“Whether the scenario involves humanitarian assistance, counterterrorism cooperation or maritime security activities,” she continued, “having common equipment will allow more seamless cooperation.”
India is seeking to build its own indigenous defense industry, and is looking for the best technologies to use in its defense sector, Flournoy said. The United States is committed to providing India with top-of-the-line technology, and has backed up its commitment by approving the overwhelming majority of licenses requested last year, she added.
Flournoy pointed out that Defense Secretary Robert M. Gates has made export control reform a key priority, citing the streamlining and modernizing of the U.S. export control system as a national security priority that affects the nation’s ability to build and sustain key partnerships.
India and the United States will explore ways to counter the spread of weapons of mass destruction through maritime cooperation, dialogue, and identifying new technologies to combat this threat, Flournoy said.
“We will continue to build on our experience working together on disaster assistance and humanitarian relief, and develop procedures to facilitate more seamless cooperation in future contingencies,” the undersecretary said. “We will look at ways in which, together, we can better secure the global commons by expanding our already robust cooperation in air, space, cyberspace and maritime initiatives.”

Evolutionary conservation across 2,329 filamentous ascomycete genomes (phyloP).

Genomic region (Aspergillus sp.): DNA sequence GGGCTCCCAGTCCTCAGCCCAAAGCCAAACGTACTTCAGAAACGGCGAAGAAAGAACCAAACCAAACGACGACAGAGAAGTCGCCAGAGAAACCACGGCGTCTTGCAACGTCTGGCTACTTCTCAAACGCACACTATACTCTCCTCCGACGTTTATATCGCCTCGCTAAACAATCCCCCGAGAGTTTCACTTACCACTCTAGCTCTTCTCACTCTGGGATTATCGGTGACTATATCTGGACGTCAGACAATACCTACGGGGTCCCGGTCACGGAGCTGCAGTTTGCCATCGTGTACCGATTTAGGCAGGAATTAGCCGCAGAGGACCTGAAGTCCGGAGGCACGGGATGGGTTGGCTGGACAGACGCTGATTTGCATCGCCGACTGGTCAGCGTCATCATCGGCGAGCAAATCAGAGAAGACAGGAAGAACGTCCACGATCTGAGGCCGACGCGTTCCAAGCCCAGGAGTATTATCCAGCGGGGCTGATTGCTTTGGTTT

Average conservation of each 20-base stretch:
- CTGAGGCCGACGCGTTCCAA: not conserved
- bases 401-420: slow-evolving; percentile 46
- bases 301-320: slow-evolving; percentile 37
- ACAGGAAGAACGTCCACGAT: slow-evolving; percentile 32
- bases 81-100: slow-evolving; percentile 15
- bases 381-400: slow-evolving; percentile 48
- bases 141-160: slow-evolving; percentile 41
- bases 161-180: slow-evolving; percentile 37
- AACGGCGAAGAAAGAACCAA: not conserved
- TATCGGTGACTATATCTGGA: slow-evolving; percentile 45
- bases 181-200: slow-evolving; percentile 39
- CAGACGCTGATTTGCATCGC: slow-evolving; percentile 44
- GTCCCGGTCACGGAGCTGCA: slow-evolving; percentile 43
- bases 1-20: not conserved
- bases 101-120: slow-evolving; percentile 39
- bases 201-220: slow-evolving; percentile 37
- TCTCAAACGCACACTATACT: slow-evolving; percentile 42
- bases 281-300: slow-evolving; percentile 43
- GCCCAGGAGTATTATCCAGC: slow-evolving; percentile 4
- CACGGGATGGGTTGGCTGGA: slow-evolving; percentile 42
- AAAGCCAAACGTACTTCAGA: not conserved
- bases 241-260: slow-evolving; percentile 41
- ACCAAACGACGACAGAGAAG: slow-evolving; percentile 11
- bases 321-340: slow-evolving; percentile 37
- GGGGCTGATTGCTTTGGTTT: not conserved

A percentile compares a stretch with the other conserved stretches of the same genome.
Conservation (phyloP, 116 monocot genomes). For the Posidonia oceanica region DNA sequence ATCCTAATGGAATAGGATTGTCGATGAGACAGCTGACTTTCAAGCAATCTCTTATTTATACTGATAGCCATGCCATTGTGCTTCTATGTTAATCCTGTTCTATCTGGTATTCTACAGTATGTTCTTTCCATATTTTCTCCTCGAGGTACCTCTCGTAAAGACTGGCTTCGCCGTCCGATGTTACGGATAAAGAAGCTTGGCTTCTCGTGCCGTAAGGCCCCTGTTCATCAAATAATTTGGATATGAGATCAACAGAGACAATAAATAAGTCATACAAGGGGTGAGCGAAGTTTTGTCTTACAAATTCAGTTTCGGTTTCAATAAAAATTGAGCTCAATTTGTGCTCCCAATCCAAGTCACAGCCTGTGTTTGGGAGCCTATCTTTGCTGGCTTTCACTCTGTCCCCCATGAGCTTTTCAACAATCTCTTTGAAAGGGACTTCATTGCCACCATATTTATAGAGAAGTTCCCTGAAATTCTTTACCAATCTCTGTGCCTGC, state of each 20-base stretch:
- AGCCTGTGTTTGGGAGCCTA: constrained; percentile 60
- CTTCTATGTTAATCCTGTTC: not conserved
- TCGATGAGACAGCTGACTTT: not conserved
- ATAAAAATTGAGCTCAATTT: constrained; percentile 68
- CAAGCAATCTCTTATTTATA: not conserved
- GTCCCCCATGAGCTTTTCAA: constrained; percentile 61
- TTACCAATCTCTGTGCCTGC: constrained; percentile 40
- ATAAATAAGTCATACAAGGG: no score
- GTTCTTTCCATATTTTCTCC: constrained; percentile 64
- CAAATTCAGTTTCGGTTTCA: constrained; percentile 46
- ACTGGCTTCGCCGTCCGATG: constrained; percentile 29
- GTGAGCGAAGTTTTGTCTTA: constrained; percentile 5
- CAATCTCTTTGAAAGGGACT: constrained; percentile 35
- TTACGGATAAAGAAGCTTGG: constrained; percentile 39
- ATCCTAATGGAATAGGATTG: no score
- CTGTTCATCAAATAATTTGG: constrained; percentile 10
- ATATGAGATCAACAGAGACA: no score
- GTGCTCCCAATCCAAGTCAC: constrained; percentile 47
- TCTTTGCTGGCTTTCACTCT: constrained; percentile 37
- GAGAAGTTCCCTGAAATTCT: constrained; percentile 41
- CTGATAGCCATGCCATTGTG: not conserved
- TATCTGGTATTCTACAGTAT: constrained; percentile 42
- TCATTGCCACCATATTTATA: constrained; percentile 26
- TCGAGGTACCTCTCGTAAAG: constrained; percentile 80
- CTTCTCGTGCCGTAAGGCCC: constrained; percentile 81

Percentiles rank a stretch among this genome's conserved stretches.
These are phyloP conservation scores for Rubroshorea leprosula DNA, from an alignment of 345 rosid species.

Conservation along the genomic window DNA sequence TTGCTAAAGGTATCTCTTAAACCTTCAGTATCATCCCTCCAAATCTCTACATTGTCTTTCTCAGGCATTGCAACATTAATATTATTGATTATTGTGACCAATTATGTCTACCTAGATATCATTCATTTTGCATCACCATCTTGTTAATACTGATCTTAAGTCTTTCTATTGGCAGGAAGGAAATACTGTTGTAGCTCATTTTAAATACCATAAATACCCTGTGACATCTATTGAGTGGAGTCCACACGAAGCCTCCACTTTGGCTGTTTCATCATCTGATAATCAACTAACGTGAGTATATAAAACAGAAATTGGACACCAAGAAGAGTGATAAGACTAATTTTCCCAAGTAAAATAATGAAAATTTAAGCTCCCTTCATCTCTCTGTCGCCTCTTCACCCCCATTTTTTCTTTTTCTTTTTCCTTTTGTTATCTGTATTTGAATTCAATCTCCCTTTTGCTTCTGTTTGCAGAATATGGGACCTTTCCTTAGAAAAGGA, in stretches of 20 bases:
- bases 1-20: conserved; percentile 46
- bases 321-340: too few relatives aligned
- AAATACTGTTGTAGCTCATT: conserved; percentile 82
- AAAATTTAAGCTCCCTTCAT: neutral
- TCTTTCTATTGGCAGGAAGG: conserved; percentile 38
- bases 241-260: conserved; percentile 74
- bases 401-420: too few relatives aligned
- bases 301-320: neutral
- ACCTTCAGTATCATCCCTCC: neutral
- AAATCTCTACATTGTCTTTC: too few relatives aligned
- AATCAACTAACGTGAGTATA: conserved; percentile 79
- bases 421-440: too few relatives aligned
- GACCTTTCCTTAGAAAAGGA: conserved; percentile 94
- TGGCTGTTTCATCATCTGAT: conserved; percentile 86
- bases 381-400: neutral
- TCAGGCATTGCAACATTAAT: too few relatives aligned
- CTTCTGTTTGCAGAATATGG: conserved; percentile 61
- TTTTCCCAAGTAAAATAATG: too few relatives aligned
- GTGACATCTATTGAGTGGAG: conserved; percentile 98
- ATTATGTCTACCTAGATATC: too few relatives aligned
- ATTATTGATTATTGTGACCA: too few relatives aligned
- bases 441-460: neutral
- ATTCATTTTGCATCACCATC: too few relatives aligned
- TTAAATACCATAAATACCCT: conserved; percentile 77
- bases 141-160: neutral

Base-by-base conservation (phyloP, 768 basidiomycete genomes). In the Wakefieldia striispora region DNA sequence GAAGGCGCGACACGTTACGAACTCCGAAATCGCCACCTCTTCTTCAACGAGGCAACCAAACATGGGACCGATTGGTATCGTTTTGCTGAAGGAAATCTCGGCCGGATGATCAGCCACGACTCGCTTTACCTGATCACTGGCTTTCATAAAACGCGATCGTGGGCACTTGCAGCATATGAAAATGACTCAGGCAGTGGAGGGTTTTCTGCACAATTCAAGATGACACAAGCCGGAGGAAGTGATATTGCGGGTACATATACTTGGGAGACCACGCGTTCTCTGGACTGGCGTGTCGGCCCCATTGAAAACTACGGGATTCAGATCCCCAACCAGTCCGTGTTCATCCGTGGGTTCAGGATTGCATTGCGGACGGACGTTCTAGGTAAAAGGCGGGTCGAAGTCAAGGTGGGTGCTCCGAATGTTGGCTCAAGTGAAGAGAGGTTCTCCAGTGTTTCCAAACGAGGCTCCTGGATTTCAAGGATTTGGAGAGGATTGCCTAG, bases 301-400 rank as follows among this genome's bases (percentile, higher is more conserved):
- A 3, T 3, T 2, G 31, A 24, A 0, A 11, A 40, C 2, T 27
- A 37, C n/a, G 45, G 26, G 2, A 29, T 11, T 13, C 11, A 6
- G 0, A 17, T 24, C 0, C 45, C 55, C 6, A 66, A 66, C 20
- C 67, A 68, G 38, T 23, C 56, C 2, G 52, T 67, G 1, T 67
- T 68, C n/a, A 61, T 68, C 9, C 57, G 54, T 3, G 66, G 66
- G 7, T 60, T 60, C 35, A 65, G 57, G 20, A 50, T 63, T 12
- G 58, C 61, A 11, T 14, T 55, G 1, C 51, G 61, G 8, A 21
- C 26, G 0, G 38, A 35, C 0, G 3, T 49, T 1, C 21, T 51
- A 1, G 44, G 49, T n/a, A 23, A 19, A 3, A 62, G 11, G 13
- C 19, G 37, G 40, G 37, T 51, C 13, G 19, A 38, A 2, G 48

The United States also is interested in India’s emergence as a regional power, Flournoy said. “The Obama administration is committed to strengthening regional partnerships, to build an international system capable of addressing the challenges that have no respect for borders,” she said. “In Asia, this means it no longer makes sense to discuss this increasingly interconnected region in terms of East Asian security, or South Asian security.”
India’s relationship with China is vitally important to the health of the region and the globe, the undersecretary told the group.
“A safer, more secure India that is closer to the United States should not be seen a threat to China, and vice versa,” she said. “Indeed, all three countries play an important role in regional stability. The United States recognizes and welcomes the growing cooperation between India and China on security affairs in recent years. And both India and the United States seek a closer relationship with China, while encouraging Beijing to be more transparent about its military capabilities and intentions.”
U.S. Department of Defense
Office of the Assistant Secretary of Defense (Public Affairs)